Cyanobacterial lipid biomarker reconstructed from sediments

Since the lipid biomarkers 6Me-C17:0 and 7Me-C17:0 monomethyl branched alkanes representative for cyanobacteria elute very close to each other on a DB-5 ms capillary column, their total sum (6 + 7Me-C17:0) was considered hereafter. The TOC normalized content of 6 + 7Me-C17:0 ranged between ~ 5 and 13 µg g−1 TOC. A maximum content occurred in 1973 (13.3 µg g−1 TOC) that correlated with the highest relative abundance of OTUs assigned to Aphanizomenon NIES81 (Fig. 7).

Fig. 7
figure 7

Variability of Aphanizomenon NIES81 and cyanobacteria lipid biomarkers. Abundance of OTUs assigned to Aphanizomenon NIES81 relative to total cyanobacterial OTUs (in %) based on amplicon sequencing compared to 6 + 7Me-C17:0 methylheptadecane lipid biomarker. Data is shown for selected time points since the onset of increasing eutrophication in Lake Tiefer See (since 1924)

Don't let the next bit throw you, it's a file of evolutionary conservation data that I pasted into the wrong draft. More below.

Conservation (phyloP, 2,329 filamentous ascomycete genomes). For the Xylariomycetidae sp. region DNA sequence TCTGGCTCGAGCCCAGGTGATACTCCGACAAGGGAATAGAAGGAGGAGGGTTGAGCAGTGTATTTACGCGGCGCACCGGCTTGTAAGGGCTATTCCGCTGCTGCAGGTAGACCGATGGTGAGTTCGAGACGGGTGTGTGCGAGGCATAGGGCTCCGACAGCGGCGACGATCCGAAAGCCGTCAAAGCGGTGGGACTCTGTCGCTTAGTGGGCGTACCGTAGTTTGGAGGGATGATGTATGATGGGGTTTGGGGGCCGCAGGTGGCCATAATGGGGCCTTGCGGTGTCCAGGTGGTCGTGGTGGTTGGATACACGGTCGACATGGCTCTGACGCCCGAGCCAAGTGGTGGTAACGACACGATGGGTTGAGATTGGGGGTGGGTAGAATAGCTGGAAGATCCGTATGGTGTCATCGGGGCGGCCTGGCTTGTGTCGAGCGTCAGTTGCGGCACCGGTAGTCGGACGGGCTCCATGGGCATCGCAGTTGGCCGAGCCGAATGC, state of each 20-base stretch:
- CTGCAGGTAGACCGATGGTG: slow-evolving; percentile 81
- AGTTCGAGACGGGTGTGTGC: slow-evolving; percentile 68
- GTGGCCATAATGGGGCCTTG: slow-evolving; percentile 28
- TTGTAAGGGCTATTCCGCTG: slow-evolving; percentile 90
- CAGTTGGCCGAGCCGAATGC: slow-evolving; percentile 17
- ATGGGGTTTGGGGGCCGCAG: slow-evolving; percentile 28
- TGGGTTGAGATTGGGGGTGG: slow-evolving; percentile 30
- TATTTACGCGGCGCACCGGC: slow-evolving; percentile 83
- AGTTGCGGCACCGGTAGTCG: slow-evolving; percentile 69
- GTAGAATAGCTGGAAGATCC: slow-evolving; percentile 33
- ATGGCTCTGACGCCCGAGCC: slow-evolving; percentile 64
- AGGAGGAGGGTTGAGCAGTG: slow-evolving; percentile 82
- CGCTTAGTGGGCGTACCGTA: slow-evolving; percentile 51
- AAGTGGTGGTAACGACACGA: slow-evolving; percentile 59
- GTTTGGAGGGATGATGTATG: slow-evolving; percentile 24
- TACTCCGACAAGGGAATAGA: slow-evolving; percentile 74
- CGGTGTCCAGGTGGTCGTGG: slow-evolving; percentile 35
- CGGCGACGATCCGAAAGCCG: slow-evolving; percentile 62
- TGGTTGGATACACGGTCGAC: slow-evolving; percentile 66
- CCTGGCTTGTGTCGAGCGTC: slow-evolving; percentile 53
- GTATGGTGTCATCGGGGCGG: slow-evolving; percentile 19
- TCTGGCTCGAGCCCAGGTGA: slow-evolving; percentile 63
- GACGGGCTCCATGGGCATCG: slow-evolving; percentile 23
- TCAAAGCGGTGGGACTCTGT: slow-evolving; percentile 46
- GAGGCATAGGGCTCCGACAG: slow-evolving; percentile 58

With our molecular approach, we successfully extracted and sequenced cyanobacterial sedaDNA and reconstructed the cyanobacterial dynamics in Lake Tiefer See sediments spanning the last 350 years. This was made possible due to lake characteristics such as hypoxic to anoxic conditions at the water–sediment interface, the presence of varves, and the absence of burrowing organisms in the sediments which are all conditions known to favor sedaDNA preservation (Coolen et al. 2006; Corinaldesi et al. 2011). We were able to amplify an over 500-nt-long fragment of the cyanobacterial 16S rRNA gene, with a representative coverage of its entire phylum from all samples without enhancements similar to other temperate lakes (Monchamp et al. 2016, 2018; Domaizon et al. 2013). An improved and extended cyanobacteria database (Ramos et al. 2017) was crucial for the phylogenetic analysis of the resulting OTU reference sequences (Fig. 2).